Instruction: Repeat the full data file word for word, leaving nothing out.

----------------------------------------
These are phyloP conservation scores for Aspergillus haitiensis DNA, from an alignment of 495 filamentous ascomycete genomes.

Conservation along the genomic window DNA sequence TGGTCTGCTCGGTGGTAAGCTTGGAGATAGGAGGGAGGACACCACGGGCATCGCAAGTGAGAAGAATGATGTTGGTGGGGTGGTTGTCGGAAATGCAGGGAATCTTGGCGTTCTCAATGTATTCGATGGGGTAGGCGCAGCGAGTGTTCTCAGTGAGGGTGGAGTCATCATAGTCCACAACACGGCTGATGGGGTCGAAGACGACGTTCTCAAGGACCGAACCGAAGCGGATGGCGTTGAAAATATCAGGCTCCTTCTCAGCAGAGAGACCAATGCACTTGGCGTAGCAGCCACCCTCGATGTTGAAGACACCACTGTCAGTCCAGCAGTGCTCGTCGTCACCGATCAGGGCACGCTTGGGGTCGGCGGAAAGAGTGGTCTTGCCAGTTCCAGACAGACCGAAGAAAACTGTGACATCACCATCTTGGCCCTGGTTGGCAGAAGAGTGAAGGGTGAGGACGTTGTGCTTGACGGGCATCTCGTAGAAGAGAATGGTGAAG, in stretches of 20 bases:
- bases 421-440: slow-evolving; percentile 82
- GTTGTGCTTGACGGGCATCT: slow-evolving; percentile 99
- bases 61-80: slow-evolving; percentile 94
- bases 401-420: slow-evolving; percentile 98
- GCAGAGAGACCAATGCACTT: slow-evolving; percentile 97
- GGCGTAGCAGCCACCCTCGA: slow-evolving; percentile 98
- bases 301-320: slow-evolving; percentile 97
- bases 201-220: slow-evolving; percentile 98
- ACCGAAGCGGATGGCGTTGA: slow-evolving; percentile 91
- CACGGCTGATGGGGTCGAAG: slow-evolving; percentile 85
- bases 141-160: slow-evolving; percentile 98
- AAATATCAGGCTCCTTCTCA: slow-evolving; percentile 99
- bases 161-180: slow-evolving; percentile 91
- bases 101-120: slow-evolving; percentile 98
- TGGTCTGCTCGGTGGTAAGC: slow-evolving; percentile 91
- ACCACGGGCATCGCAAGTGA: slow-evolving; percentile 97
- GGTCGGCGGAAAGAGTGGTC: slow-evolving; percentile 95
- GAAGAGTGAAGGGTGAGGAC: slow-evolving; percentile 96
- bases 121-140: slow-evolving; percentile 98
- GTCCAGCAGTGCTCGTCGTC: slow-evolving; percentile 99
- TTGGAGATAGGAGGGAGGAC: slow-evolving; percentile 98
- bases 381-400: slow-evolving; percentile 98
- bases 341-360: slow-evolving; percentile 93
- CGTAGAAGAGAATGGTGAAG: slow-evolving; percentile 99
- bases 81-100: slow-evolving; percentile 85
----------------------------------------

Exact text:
These are phyloP conservation scores for Aspergillus haitiensis DNA, from an alignment of 495 filamentous ascomycete genomes.

Conservation along the genomic window DNA sequence TGGTCTGCTCGGTGGTAAGCTTGGAGATAGGAGGGAGGACACCACGGGCATCGCAAGTGAGAAGAATGATGTTGGTGGGGTGGTTGTCGGAAATGCAGGGAATCTTGGCGTTCTCAATGTATTCGATGGGGTAGGCGCAGCGAGTGTTCTCAGTGAGGGTGGAGTCATCATAGTCCACAACACGGCTGATGGGGTCGAAGACGACGTTCTCAAGGACCGAACCGAAGCGGATGGCGTTGAAAATATCAGGCTCCTTCTCAGCAGAGAGACCAATGCACTTGGCGTAGCAGCCACCCTCGATGTTGAAGACACCACTGTCAGTCCAGCAGTGCTCGTCGTCACCGATCAGGGCACGCTTGGGGTCGGCGGAAAGAGTGGTCTTGCCAGTTCCAGACAGACCGAAGAAAACTGTGACATCACCATCTTGGCCCTGGTTGGCAGAAGAGTGAAGGGTGAGGACGTTGTGCTTGACGGGCATCTCGTAGAAGAGAATGGTGAAG, in stretches of 20 bases:
- bases 421-440: slow-evolving; percentile 82
- GTTGTGCTTGACGGGCATCT: slow-evolving; percentile 99
- bases 61-80: slow-evolving; percentile 94
- bases 401-420: slow-evolving; percentile 98
- GCAGAGAGACCAATGCACTT: slow-evolving; percentile 97
- GGCGTAGCAGCCACCCTCGA: slow-evolving; percentile 98
- bases 301-320: slow-evolving; percentile 97
- bases 201-220: slow-evolving; percentile 98
- ACCGAAGCGGATGGCGTTGA: slow-evolving; percentile 91
- CACGGCTGATGGGGTCGAAG: slow-evolving; percentile 85
- bases 141-160: slow-evolving; percentile 98
- AAATATCAGGCTCCTTCTCA: slow-evolving; percentile 99
- bases 161-180: slow-evolving; percentile 91
- bases 101-120: slow-evolving; percentile 98
- TGGTCTGCTCGGTGGTAAGC: slow-evolving; percentile 91
- ACCACGGGCATCGCAAGTGA: slow-evolving; percentile 97
- GGTCGGCGGAAAGAGTGGTC: slow-evolving; percentile 95
- GAAGAGTGAAGGGTGAGGAC: slow-evolving; percentile 96
- bases 121-140: slow-evolving; percentile 98
- GTCCAGCAGTGCTCGTCGTC: slow-evolving; percentile 99
- TTGGAGATAGGAGGGAGGAC: slow-evolving; percentile 98
- bases 381-400: slow-evolving; percentile 98
- bases 341-360: slow-evolving; percentile 93
- CGTAGAAGAGAATGGTGAAG: slow-evolving; percentile 99
- bases 81-100: slow-evolving; percentile 85